June 10, 2015
Several spring sports have announced their 2015 all-league and all-conference selections following the completion of the regular season. League coaches select the teams.
May 20, 2015
Julia Lioubarski and Jasmine Ye are going back to the place they wanted to be all season.
The Skyline High School doubles team qualified for the Class 4A state girls tennis tournament, placing second at the KingCo Conference tournament held May 11-15 at Skyline.
It’s the second straight year Lioubarski and Ye have reached state, and they’ll be aiming to improve upon their eighth-place finish of last season. The state tourney will be held May 29-30 in Richland.
May 12, 2015
Fans of the Skyline and Issaquah high school girls tennis teams couldn’t have asked for a much better match than what they witnessed when the rival schools got together in the Class 4A KingCo Conference regular-season finale.
Issaquah came out on top in a couple marathon singles matches, but visiting Skyline earned a 4-3 win May 6 by sweeping the three doubles matches.
March 25, 2015
May 20, 2014
The 28 singles players and 28 doubles teams that converged on the Skyline High School tennis courts last week knew they’d have to be on top of their games.
At the Class 4A KingCo Conference girls tennis championships, only the two finalists in singles and doubles were guaranteed berths into the state tournament, while the third-place finisher had to win a crossover match with a Wesco Conference foe to get there.
As it turned out, the competition wasn’t the only thing that proved daunting over the course of the three-day event. Eighty-degree temperatures greeted the players in the afternoons, making fitness even more vital.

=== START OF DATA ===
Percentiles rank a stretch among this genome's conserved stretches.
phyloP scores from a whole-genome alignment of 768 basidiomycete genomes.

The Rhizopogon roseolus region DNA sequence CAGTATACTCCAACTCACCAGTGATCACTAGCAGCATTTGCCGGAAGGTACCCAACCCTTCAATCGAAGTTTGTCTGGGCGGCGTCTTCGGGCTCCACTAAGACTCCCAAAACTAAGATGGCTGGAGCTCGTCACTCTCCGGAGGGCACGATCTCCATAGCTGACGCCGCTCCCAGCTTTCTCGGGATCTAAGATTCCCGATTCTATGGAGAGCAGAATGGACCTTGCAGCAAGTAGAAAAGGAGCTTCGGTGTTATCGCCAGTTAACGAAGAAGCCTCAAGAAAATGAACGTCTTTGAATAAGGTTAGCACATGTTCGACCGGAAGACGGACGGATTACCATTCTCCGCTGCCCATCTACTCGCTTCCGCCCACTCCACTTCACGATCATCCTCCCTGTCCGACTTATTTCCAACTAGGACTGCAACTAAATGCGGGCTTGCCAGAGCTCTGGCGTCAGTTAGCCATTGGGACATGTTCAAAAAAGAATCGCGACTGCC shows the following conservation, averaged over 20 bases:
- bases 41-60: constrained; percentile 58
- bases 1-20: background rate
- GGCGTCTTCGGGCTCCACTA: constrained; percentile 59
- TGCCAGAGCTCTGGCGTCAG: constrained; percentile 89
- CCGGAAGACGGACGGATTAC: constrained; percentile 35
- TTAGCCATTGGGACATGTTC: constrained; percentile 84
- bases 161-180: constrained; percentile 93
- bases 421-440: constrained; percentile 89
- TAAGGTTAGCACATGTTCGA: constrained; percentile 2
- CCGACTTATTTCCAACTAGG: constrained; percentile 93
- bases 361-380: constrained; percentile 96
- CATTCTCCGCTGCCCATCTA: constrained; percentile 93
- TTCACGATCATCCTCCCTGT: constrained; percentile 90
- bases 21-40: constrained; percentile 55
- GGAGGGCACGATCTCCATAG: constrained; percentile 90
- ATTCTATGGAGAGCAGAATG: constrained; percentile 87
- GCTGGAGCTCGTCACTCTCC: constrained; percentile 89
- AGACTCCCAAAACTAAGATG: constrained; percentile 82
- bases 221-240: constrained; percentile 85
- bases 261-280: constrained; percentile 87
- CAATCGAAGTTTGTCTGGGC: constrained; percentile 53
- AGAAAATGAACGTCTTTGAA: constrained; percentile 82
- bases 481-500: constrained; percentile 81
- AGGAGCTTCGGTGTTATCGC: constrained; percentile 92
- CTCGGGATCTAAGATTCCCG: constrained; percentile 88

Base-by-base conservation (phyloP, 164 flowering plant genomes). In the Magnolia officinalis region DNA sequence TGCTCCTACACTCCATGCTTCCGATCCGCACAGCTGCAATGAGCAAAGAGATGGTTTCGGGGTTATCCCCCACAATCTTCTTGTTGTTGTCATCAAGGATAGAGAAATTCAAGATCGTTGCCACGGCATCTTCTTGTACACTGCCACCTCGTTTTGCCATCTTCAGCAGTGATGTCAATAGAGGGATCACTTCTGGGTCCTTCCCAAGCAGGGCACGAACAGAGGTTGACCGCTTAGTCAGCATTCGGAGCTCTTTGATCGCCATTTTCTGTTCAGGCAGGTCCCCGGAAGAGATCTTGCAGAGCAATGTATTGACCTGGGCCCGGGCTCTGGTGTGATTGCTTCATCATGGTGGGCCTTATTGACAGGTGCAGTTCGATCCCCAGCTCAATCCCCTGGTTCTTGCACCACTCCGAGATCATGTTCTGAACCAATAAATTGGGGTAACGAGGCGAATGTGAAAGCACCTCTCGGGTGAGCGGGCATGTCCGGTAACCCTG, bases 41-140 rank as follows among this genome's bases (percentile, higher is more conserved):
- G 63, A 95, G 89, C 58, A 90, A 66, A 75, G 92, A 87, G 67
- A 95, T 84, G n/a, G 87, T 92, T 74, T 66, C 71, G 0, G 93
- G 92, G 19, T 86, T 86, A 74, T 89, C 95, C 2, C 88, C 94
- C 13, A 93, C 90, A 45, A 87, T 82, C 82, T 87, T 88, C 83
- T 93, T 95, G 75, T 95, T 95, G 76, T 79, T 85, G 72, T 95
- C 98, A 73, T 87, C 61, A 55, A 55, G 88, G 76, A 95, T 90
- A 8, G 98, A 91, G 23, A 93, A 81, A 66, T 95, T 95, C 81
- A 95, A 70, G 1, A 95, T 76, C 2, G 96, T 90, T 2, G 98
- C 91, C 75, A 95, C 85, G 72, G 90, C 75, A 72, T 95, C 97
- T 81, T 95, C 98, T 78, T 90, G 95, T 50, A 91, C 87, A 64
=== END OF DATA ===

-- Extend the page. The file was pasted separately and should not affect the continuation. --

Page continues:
May 6, 2014
Librarian hopes school will continue for years to come
My personal experience with Tiger Mountain Community High School was limited to about an hour and a half on Dec. 7, 1992.
I was at that time the young adult librarian at the Issaquah Library, and I visited the school to present a program to a group of young parents.
I didn’t know what would be of interest, but I took along cloth books, board books, books about making toys or clothes or baby food — everything I could think of.
In my entire career as a librarian, I’ve never addressed such an interested, even rapt, audience! Those students were so keen to see the materials I’d brought. They loved the hand puppets (which at that time were for circulation), and some decided then and there to convert the stuffed toys they were scheduled to make into hand puppets instead. Their teacher agreed to help them with the project.
I was able to give every parent a copy of “Goodnight Moon,” (and incidentally, I’d really had to work to persuade the library administration to let me have those books for that particular audience).
The teenagers were happy to show me their lovely babies after the program, and to tell me how they were caring for them — only 15 or 16 years old, but devoted caregivers.
I’ve often thought of those students and their children, children who would now be much older than their parents were in 1992. I do hope their lives turned out happily. I’m sure that attending Tiger Mountain Community High School helped a lot in that respect, and that the school will continue to assist all its students for years to come.